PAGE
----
16 for ’16: Key College Football Units Under Renovation

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These 16 college football units under renovation will be crucial fills for programs if they expect to be competitive in the 2016 season.

To varying degrees, every program in the country must deal with graduations, transfers, and early entries to the NFL Draft. It’s the nature of a system with eligibility limitations. A bunch of schools, though, are reeling at the prospect of rebuilding from the ground floor up, piecing together new units that have been gutted by departures.
Everyone loses kids. It’s a part of the game that each staff must perennially navigate. Still, when an entire unit takes a beating, it’s up to the coaches and the holdovers to limit the damage and execute a smooth landing. An inability to do so in the offseason could have a lingering effect when the games count in September.

These 16 units will be imperative to their respective teams’ success over the course of a long season.

16. Utah Receivers

For Utah to be the fly in the Pac-12 ointment again this year, it’ll need to perk up the offense. And for the offense to improve, the passing game must be addressed.
The Utes have not only lost last year’s two senior quarterbacks, but their top three pass-catchers from 2015 will not be in Salt Lake City. If the new quarterback is going to be successful right out of the gate, it’ll help to have reliable targets other than the tight ends. There was cautious optimism following spring that converted cornerback Cory Butler-Byrd can flourish out of the slot, and that 6-5 Tim Patrick can continue his recovery after missing all of last season due to a horrific leg injury.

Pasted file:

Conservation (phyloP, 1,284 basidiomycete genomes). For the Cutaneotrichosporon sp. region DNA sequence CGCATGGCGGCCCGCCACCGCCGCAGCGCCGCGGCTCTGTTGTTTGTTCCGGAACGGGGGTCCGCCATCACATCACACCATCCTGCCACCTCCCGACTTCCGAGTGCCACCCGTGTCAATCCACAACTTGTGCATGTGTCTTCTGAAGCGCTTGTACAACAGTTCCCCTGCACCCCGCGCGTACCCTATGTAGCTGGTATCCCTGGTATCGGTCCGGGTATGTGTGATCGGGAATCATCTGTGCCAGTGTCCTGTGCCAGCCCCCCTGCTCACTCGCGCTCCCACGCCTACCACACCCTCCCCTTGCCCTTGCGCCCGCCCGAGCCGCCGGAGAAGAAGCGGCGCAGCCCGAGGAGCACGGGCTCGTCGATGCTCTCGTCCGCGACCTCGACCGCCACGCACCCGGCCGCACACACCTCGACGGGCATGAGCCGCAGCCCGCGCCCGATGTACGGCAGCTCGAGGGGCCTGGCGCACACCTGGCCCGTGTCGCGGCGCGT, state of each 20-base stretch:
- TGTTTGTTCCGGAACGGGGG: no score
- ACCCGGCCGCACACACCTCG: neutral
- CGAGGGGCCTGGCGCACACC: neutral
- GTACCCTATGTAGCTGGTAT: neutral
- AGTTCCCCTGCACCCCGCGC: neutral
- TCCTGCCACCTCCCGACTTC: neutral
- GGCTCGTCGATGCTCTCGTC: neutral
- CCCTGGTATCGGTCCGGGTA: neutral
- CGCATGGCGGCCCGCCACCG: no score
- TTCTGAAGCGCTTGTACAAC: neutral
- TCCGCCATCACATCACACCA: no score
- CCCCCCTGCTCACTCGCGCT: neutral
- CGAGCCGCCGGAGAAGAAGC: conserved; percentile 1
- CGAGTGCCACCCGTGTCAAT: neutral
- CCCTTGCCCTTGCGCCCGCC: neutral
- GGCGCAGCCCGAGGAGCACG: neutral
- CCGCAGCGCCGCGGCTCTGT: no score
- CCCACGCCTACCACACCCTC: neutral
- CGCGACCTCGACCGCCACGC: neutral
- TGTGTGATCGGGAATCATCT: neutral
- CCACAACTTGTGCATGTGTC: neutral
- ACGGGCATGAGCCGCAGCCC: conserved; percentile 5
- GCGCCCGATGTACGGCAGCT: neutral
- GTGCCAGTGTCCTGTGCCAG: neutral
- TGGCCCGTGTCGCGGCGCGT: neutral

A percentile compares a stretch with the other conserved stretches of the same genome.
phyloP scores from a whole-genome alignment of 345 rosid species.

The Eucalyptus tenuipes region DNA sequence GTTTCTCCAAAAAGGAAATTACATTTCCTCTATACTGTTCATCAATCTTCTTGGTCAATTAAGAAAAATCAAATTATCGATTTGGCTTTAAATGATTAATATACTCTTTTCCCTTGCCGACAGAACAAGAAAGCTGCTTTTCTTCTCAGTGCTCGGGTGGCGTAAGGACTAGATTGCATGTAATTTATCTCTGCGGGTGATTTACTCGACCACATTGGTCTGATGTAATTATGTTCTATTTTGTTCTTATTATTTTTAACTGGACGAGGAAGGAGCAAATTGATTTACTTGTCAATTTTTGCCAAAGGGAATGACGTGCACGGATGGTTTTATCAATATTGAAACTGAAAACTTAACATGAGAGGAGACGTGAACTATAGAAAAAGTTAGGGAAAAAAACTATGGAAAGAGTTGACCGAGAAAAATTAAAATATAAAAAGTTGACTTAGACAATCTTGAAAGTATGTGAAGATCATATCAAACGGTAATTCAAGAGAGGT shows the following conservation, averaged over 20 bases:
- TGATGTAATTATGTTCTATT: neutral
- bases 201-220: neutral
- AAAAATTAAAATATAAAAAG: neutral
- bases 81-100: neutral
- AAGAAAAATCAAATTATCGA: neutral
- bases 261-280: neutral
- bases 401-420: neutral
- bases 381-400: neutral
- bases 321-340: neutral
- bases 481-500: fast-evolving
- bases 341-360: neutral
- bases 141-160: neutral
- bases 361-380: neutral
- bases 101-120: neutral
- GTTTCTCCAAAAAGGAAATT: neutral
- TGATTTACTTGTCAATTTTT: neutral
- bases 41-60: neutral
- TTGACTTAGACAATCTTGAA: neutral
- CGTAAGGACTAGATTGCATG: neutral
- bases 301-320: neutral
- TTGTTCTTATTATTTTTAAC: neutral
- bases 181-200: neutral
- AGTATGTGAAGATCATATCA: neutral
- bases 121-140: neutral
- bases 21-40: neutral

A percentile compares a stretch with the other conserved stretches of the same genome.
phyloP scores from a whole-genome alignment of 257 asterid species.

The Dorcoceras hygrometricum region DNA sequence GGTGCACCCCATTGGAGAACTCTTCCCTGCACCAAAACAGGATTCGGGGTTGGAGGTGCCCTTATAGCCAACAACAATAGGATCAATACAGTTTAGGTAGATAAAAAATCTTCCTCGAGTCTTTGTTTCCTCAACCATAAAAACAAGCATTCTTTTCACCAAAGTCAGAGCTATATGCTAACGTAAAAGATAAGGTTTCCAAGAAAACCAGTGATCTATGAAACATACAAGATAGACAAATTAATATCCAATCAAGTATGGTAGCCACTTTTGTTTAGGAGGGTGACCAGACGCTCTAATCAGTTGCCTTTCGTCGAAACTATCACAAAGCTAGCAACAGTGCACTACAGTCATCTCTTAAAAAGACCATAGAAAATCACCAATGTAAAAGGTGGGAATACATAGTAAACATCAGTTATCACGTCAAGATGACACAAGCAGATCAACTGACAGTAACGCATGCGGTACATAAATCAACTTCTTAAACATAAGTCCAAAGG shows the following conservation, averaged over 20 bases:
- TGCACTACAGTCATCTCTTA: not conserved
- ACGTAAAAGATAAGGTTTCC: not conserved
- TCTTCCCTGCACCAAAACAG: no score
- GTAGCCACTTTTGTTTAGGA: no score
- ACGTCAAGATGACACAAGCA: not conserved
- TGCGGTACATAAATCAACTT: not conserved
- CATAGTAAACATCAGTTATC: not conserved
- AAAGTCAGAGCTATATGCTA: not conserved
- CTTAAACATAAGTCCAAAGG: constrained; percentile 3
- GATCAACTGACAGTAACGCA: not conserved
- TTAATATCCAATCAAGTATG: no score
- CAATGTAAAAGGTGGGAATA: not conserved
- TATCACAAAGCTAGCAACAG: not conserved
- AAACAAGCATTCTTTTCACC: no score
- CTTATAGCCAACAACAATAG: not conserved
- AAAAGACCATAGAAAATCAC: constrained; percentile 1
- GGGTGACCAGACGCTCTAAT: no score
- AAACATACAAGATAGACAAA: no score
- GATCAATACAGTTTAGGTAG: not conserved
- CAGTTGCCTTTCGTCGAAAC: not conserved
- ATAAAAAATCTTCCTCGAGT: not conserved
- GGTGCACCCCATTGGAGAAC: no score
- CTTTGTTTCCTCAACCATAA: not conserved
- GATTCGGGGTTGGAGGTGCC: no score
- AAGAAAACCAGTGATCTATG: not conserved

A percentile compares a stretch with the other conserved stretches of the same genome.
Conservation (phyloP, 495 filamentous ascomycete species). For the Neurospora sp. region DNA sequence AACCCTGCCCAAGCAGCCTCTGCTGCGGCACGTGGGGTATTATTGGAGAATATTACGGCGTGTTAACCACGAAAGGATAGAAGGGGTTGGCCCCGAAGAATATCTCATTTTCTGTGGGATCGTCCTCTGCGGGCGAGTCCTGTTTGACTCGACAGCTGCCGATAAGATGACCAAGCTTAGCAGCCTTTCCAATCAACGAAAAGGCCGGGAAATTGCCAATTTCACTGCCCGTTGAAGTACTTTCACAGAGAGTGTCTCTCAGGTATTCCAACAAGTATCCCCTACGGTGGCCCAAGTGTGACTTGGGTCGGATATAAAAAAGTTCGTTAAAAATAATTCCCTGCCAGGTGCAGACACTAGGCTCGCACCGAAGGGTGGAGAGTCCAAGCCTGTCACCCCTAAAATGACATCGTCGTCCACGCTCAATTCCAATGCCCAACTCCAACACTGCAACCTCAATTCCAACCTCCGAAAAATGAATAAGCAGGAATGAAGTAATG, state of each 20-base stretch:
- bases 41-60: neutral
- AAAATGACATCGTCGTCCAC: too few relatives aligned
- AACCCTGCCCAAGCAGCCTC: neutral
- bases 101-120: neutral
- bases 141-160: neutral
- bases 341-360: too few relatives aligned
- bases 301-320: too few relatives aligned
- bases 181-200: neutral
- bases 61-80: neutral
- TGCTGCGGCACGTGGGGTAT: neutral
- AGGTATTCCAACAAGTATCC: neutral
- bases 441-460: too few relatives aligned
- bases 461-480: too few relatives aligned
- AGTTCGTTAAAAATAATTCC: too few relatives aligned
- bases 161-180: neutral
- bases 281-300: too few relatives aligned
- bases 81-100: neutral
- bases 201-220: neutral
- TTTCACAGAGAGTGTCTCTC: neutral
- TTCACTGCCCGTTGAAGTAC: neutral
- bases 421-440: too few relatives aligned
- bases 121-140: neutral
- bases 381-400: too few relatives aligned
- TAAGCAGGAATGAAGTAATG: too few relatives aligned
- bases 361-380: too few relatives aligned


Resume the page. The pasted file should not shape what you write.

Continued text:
15. Oklahoma State D-line

It’ll be a tale of two realities along the defensive line in Stillwater this season.
On the one hand, the Cowboys are very confident about their interior linemen. Vincent Taylor and Motekiai Maile are returning starters, and Darrion Daniels is an up-and-comer off the bench. However, on the other, there’s an enormous void on the edge, which used to be home to Emmanuel Ogbah and Jimmy Bean. Ogbah and Bean combined for 42 career sacks, so there’s a lot of production to be made up by the unproven redshirt sophomore quartet of Jarrell Owens, Jordan Brailford, Trey Carter and Cole Walterscheid.